The TCDLA Law School Committee has begun several projects aimed at forging stronger bonds between the association and law students interested in criminal law. These students are the future of TCDLA, therefore it is imperative that we foster their career development and introduce them early to everything the association has to offer them, both now as students, and in the future. The pinnacle of support for a law student interested in criminal defense comes with TCDLA’s student membership: For $20, the student gets access to the listserve, the members’ website, with the all-new student tab that will feature clerkship and job opportunities, postings about upcoming trials the students can view and help with, copies of the Voice, free attendance at CLEs, and use of the TCDLA app. But to involve the students in this level of support, we must first meet them.
Therefore, the first goal of the committee, started last year and completed this year, was to recruit at least one criminal law faculty member from each Texas law school. This internal faculty member will serve as a liaison between TCDLA and the law school and help promote TCDLA events for students and student membership in TCDLA. Committee members split up the Texas law schools and have committed to work with the law school internal liaisons by providing information about TCDLA events. These events include scheduled seminars where law students are invited, such as the annual Innocence/Forensics seminar scheduled for October 6-8, 2021, in Fort Worth, and encourage speaker lunches or virtual presentations at the law school. We are always interested in expanding our connections within the law schools. If any of our members have connections within any of the Texas law schools, or have suggestions as to how we can better connect with students at a law school, please reach out to the respective TCDLA liaison to that law school. The TCDLA liaisons and their contact information is as follows:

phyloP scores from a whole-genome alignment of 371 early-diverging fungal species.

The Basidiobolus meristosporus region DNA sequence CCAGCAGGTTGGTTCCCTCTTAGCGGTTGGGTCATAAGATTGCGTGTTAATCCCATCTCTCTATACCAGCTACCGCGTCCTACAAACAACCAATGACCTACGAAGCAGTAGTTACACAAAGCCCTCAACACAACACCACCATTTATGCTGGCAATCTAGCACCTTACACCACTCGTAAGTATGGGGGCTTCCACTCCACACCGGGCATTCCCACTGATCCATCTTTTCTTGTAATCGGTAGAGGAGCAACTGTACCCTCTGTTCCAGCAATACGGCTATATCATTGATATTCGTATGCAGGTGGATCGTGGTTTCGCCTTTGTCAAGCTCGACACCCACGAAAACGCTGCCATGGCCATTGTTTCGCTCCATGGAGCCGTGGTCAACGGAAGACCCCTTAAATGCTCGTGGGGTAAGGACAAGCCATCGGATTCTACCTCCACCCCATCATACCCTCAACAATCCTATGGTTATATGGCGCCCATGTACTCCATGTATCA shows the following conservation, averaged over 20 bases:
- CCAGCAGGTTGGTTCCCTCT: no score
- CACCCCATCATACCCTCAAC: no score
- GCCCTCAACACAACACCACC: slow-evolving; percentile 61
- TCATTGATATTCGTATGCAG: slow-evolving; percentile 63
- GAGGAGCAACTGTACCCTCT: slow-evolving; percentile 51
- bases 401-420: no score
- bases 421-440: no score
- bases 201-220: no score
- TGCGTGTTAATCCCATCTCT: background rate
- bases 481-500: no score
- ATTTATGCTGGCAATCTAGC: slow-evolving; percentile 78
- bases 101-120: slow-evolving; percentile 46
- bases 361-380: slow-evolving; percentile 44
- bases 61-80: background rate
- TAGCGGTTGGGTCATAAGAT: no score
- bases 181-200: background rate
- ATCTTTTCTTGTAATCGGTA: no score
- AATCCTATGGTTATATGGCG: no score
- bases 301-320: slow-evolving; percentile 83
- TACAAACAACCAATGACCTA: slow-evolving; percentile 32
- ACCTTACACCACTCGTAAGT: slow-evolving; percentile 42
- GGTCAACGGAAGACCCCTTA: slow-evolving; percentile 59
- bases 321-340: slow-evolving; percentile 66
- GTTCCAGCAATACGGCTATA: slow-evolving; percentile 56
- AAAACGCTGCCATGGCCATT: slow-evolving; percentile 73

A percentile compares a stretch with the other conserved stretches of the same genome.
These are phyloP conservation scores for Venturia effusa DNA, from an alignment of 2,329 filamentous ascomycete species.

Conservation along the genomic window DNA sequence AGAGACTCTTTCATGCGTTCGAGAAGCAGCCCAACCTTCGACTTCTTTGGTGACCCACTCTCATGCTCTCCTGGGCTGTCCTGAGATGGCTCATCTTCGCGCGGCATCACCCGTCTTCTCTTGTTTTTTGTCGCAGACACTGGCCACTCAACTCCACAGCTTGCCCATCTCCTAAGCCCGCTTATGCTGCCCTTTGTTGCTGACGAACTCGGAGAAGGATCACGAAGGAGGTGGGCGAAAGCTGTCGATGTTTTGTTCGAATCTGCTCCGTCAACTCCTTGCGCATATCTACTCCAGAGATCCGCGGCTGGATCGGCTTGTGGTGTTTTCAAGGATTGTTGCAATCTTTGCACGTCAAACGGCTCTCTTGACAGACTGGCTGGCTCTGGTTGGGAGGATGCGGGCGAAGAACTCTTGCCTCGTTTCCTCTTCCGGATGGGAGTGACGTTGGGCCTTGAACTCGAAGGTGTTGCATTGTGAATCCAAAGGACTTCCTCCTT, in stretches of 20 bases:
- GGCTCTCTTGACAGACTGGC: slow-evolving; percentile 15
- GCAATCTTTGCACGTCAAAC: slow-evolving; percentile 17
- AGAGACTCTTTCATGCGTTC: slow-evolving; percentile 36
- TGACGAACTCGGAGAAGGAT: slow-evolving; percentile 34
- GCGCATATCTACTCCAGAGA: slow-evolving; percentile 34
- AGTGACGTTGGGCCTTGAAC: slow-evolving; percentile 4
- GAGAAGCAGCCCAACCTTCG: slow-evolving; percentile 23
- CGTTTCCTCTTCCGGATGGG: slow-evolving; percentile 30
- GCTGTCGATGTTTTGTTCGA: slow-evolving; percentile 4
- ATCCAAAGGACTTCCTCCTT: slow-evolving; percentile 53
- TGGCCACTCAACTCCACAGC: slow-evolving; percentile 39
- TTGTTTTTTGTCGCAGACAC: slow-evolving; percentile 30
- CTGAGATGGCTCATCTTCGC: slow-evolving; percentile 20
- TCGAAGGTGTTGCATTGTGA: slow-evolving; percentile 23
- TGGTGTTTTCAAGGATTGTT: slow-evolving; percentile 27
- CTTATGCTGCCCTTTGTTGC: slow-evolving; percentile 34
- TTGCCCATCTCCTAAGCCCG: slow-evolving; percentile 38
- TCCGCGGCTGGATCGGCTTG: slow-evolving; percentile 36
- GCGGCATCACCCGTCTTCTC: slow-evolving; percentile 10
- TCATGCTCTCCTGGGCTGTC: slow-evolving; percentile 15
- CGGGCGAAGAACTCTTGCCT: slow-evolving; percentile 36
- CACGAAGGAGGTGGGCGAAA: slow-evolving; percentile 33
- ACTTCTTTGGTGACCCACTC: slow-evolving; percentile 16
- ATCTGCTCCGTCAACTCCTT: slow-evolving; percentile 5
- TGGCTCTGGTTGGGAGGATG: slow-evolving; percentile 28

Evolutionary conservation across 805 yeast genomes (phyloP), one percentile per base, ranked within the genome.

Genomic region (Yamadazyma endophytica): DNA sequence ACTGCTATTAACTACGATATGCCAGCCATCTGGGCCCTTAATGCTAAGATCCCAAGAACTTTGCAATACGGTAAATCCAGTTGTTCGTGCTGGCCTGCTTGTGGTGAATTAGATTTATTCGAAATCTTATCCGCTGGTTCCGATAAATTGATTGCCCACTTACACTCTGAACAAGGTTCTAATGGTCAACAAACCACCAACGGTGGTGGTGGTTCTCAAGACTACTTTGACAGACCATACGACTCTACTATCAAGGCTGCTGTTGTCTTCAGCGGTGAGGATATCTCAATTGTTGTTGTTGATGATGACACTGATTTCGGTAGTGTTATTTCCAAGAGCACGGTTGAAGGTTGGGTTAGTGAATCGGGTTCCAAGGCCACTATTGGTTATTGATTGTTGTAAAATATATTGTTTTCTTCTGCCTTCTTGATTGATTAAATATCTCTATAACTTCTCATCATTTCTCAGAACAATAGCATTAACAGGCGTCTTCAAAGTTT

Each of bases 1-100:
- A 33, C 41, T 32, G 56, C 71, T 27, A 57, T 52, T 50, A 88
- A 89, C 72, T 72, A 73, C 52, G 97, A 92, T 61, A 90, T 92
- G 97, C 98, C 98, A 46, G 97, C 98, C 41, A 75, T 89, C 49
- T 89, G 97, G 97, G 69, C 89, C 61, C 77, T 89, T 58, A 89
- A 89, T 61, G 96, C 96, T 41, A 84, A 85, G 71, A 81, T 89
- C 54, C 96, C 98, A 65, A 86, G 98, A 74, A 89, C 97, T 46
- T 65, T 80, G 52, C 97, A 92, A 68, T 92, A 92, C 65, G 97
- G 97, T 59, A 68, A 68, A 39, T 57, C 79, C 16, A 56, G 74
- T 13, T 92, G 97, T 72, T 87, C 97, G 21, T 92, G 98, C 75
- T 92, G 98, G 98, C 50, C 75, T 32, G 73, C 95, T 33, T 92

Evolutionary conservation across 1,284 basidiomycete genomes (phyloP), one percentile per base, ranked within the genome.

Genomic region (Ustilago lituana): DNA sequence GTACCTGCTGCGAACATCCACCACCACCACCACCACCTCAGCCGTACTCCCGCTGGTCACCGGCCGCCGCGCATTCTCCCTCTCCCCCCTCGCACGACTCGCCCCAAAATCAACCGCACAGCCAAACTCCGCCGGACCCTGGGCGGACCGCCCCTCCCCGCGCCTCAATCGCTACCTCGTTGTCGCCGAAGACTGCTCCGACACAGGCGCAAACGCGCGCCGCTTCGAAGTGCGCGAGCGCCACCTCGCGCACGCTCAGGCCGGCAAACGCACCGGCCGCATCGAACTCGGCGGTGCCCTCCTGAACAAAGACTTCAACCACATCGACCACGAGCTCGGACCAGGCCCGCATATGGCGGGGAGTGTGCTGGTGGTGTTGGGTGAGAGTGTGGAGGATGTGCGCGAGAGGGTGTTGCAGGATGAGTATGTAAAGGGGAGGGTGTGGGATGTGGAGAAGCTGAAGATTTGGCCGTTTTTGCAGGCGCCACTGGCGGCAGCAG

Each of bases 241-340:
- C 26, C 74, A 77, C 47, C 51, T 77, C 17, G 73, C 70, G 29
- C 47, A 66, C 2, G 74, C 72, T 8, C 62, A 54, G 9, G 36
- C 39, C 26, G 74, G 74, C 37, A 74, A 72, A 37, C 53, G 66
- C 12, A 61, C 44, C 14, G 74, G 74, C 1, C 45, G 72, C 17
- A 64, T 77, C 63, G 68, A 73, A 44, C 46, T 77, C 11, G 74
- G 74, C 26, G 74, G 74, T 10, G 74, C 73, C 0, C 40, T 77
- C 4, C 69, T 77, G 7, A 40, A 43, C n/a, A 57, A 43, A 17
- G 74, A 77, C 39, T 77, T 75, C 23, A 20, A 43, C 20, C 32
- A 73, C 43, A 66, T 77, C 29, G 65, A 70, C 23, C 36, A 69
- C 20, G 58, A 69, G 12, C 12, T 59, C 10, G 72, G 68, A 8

The second goal of this year’s committee is to develop a student portal within the TCDLA website. With the goal of marketing what TCDLA has to offer students. It will be open to all law students, regardless of whether they are student members in TCDLA. There will be TCDLA member testimonials on key subjects that impact law students and their career development. Law students will be able to submit questions, and there will be a “frequently asked questions” section with TCDLA member answers to questions submitted by law students. TCDLA merchandise will be available for students to purchase through the website. There will be teasers to other material that is available only for TCDLA student members, with the goal of encouraging joining TCDLA. There will be job, intern and upcoming trial notices posted on the student member section. There will be resources such as trial skill simulations by TCDLA members, and practical articles on skills every new defense lawyer needs to know.
The third objective this year is to create a webinar, open to all law students, entitled Career Pathways to Criminal Defense Practice. Working with 3L law students in a criminal defense clinical program, we often hear students lament that there are so few job opportunities in criminal defense, that most defense attorneys are lone wolves and do not hire, that it is hard to get court appointments right out of law school, and if they do get court appointments, there’s no way they can survive on the fees. While there are kernels of truth in these statements, they are exaggerated and overstep the viable pathways many defense attorneys have taken to get to where they are. Our goal is to shine light on these.